"Oh yeah it was. It is tough. One of the reasons we went there is it's part of our quest for originality."
Who had the original idea for this story? You or Guillermo Arriaga?
"It's kind of a story we thought up together. As I said I wanted to work with Guillermo on the movie because it's about that border. As a starting point there was an incident three or four years ago in which a kid was killed by a government authority and nothing was done about it. That was pretty much the kernel, the seed, of the development of our narrative."
Did Guillermo's non-linear narrative structure pose a challenge?
"That was interesting. My idea in terms of managing a narrative, or in thinking in my creative life, is that you could easily argue that the past, the present and the future all occur simultaneously, and if you can postulate that, then you're not strictly bound to a linear narrative. You just have to open your mind and your eyes, it's all it takes."
Do you think your character, Pete Perkins, is doing heroic things for entirely noble reasons? He seems like a borderline sociopath at times. He seems to be doing strange and destructive things. What motivates him?
"Um, well, borderline sociopath - that's interesting. Pete wants to see the right thing done, that's what he wants, and he doesn't really have any respect for anything that would stand in the way of that. It's an interesting point of view, sort of intriguing."
But you think he's doing the right thing?
Even Melquiades at the end has strung Pete along and told Pete some lies. He's not whiter than white as he appears to be, but Pete wants to believe in a more heroic, noble reality.
"The desire for belief is a serious concern. It's an important theme here. Faith, the function of faith, and the meaning of belief, believing in belief, is a concern of ours. The mechanics of it, how does it work? An important American writer, Flannery O'Connor, has been an important influence on my creative life. I wrote a Cum Laude thesis on her at Harvard and I've read every word she wrote, two or three times, and when you mention the word belief or faith, I would offer her definition of it, which is: faith is that which you know to be true, whether you believe it or not."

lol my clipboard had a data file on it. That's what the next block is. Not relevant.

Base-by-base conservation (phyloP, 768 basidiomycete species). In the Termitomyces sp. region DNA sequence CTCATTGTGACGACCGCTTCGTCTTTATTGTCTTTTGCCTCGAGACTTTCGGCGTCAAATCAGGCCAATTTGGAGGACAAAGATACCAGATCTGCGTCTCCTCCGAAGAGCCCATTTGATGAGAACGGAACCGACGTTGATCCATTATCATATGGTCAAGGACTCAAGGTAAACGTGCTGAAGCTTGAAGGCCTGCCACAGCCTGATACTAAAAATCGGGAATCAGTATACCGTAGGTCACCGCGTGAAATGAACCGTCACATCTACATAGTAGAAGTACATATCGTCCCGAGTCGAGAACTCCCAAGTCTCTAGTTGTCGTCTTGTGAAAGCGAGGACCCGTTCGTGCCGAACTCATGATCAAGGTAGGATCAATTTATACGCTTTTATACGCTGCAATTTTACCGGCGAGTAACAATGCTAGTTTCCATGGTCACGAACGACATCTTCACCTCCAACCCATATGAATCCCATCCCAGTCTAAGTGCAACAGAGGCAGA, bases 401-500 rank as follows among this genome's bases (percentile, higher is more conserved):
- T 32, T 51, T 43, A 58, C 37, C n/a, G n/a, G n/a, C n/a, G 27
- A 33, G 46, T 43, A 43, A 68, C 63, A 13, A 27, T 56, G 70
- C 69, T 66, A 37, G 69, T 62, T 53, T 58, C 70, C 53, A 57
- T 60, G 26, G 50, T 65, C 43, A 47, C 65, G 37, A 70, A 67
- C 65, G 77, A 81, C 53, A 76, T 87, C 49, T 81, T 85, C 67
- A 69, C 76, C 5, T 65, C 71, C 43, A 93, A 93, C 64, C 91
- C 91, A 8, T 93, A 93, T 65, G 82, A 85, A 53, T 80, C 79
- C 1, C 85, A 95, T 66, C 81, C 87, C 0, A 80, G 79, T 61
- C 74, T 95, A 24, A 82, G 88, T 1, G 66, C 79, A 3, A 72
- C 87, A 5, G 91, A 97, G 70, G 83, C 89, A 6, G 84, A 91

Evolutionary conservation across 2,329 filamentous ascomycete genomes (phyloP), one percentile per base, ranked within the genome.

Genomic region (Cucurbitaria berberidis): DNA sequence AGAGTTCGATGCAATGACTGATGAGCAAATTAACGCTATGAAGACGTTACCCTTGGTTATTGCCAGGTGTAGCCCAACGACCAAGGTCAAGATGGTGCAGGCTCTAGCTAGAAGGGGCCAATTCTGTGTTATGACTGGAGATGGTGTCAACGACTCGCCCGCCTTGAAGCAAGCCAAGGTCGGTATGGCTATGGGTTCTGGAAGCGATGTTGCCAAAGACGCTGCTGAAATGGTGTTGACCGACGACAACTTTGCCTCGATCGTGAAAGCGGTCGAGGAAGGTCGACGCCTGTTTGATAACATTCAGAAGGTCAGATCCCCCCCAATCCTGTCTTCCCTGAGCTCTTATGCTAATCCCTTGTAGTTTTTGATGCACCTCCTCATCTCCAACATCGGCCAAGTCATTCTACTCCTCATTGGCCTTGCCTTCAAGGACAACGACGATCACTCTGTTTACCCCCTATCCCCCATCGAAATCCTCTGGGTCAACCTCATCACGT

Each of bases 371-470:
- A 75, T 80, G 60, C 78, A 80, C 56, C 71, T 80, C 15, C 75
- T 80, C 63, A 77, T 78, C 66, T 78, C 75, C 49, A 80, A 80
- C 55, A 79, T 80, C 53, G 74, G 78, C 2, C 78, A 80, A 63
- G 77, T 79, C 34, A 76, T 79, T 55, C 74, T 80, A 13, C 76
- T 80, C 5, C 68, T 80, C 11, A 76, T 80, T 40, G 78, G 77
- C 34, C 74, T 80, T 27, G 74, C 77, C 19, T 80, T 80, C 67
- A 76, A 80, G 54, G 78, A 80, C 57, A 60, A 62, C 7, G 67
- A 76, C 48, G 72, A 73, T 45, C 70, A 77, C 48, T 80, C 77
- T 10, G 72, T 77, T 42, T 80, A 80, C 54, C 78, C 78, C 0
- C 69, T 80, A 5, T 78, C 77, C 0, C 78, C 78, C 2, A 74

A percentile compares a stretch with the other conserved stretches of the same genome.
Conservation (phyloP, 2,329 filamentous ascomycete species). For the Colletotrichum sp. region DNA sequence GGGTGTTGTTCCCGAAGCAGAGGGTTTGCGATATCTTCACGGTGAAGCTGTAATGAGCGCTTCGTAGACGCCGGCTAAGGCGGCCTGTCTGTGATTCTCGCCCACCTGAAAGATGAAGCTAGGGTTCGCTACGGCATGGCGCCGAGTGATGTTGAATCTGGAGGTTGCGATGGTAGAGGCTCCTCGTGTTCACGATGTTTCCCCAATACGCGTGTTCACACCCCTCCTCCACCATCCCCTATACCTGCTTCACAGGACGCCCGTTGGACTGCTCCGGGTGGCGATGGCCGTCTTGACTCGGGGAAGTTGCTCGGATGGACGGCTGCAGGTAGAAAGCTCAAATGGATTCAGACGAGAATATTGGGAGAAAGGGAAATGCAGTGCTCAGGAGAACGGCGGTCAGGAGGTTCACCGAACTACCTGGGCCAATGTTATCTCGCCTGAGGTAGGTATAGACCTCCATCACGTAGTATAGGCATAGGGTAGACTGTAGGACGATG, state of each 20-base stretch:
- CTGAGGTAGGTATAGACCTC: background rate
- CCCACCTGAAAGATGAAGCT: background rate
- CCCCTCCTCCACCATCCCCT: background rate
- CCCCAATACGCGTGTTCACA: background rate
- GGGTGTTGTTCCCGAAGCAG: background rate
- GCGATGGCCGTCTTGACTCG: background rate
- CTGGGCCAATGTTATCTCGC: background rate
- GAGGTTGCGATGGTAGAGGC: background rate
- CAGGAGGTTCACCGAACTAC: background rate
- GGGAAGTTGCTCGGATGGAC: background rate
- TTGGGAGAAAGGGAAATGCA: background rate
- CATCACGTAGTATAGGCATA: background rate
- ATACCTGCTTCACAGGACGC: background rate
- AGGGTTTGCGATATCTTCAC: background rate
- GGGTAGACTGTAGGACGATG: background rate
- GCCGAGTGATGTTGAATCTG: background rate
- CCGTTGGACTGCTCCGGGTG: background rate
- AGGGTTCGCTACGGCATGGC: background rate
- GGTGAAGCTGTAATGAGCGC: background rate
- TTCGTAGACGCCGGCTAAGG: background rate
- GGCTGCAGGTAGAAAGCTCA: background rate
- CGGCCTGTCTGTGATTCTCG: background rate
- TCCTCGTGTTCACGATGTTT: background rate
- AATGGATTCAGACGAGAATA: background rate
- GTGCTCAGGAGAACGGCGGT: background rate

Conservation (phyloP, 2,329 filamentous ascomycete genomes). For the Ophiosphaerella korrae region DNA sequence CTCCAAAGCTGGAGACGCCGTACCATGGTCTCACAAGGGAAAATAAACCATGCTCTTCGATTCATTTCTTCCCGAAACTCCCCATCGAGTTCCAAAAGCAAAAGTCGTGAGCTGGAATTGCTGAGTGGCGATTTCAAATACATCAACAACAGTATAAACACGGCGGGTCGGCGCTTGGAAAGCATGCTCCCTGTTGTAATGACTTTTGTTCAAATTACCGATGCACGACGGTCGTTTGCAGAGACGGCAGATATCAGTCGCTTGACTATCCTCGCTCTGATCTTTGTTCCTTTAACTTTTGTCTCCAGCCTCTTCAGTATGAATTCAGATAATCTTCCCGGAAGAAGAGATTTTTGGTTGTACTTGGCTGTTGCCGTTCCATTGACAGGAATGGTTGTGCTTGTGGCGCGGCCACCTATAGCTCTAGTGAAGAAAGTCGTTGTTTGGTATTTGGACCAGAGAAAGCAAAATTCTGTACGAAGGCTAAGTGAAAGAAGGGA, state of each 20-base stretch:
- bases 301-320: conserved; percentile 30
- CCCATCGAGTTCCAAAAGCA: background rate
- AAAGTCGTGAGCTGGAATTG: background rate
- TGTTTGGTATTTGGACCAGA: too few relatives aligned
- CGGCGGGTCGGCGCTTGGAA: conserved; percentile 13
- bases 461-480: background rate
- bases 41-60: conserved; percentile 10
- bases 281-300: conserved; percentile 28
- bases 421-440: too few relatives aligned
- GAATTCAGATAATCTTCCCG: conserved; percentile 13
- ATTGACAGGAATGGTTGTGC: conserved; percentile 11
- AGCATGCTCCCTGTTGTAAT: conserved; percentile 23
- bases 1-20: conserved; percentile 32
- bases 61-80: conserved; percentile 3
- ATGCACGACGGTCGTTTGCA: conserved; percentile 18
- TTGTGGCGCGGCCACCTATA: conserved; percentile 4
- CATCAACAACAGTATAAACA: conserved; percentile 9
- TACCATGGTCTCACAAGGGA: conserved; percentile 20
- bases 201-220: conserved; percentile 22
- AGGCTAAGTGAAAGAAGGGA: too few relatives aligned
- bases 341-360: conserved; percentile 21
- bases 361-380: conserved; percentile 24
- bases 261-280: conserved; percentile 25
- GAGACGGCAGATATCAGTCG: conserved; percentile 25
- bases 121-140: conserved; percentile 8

How did you build this relationship between Pete and Melquiades because it works very well?
"Well it's on the printed page of the script. We read the script and everyone learned it; I picked out a lens and decided where to put it. That's how we did it. Every picture tells a story, don't it?"
Some actors do a tremendous amount of background reading. So is your technique as straightforward as you've just said?
"Yeah it is that straightforward. Of course you do lots of preparation and lots of background reading. I gave Dwight Yoakam a copy of Camus's L'Etranger. Why? Why'd I do that? Because Dwight's very bright and we were making a study of what alienation feels like and what it's roots might be in materialism, and how that might contrast with a different point of view that might be happening on the other side of the river, which is also you."
It's a mirror of yourself, the Mexican side of the river, you mean?
"Yeah. So, you know, we made a lot of literary references as we were preparing this. Also a lot of references to painters and architects, writers, everything but the kitchen sink."
Architecture is an interesting reference for a movie. Which architects did you refer to?
"Mainly Donald Judd. He did a lot of architectural work, although he didn't have a degree in architecture. The work of Donald Judd is very important to us, and Dan Flavin."
And they influenced the look of the movie?
"Yeah. I don't know if you're familiar with Dan Flavin's work but you can certainly see evidence of it in the movie."
It's interesting because there's hardly any buildings in the movie.
"Yeah and when you do see buildings they're all this plain geometry. I did a lot of thinking and a lot of talking about the elegance, and the passion, of plain geometry."
Will you make another movie?
"I hope so. I'd love to go to work tomorrow."
You have another project?
"No, that's the only problem."
Do you like to direct yourself?
You didn't fall out with yourself?
"No, I do everything I tell myself to do."
The story you tell is a tragic one but there is humour in it. Was the humour important?
"Yeah because that's the way life is. At least that's my point of view. Human beings are glorious and preposterous characters. We just tried to stay right on the edge of humour all the time. Humour is a great matrix for communication. It's grease to the wheels of industry."
Your previous film, Man of the House, was also shot in Texas. Was it pure coincidence or do you prefer staying close to home now?
"You know, it's more convenient to be close to home."
The Three Burials Of Melquiades Estrada is available to buy on DVD now